BMW is preparing to put the 'd' back into the United States market. Starting in the fall of 2008, two models will be available with a 3.0-liter biturbo in-line six diesel engine. They'll make their first appearance at the 2008 North American International Auto Show.
The 335d and X5 xDrive 35d will be the first BMW diesels sold in the U.S. in well over two decades. The Advanced Diesel with BluePerformance is a version of BMW's diesel in-line six that's already sold in Europe, where diesels account for two-thirds of the company's new vehicle sales. The addition of BluePerformance urea injection allows these models to be sold in all fifty states, even those following California's strict emissions standards.
BluePerformance uses a solution called AdBlue, which is basically urea (yes, that urea) that is injected into the exhaust gas to turn nitrous oxides into nitrogen gas and water vapor. This works with a diesel particulate filter to reduce emissions. The AdBlue solution should only need to be replenished during regular service intervals, and BMW will include free refills in its 4-year/50,000-mile maintenance program. This is the same system that Mercedes-Benz uses in its Bluetec diesels.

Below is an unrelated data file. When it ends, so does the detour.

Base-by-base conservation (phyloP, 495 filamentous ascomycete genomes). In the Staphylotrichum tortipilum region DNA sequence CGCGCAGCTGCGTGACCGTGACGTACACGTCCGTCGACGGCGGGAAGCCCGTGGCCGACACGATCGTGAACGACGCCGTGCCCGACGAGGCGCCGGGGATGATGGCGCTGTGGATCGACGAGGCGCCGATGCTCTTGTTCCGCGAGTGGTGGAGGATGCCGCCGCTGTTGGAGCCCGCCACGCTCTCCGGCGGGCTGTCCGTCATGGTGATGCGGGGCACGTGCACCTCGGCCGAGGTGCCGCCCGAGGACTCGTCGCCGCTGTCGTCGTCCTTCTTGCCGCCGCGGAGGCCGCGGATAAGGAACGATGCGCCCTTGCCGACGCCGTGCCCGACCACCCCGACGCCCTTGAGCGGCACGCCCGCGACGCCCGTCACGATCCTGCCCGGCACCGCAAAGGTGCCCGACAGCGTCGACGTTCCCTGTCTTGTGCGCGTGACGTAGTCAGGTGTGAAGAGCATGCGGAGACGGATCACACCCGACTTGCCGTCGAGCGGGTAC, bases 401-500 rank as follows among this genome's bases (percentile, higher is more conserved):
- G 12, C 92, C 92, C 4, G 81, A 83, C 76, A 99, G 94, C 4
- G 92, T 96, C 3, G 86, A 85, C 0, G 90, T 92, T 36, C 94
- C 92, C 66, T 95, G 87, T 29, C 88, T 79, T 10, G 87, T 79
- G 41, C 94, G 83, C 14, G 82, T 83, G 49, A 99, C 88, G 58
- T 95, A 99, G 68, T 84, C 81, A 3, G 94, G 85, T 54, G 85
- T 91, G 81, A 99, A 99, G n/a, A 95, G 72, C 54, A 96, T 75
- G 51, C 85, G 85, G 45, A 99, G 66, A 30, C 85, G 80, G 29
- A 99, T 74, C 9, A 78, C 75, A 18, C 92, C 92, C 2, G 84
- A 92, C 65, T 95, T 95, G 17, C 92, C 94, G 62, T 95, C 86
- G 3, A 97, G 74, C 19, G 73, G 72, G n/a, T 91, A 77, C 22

But you don't care about any of that, as long as it means you can get a 3-series with 265 hp and - get ready for this - 425 lb-ft of torque.
Wait, 425 lb-ft? As in 130 more than the new M3? Yes, indeed. What's more, two differently sized turbochargers help make that torque available at only 1750 rpm. The smaller of the two spins up first to minimize lag at lower rpm, and the larger turbo comes on at higher engine speeds to keep things going.
The diesel-equipped 3-series has a claimed 0-to-62-mph time of 6.2 seconds - a claim we'd believe, since several Automobile Magazine editors have driven the car in Europe. The 335d is estimated to return fuel economy of 23 mpg in the city and 33 mpg on the highway. The X5 xDrive 35d will take an extra second to reach 62 mph and will consume diesel at a rate of 19 mpg around town and 25 mpg in highway driving.
If these models take hold - and we sincerely hope they do - we expect to see this engine in additional U.S. models. And there's more where that came from, because BMW has a diesel V-8 and three four-cylinders in various models running around the Continent.
For more information on diesels in the U.S. market, take a look at 'Diesels: What's all the clatter about?' in the related links below.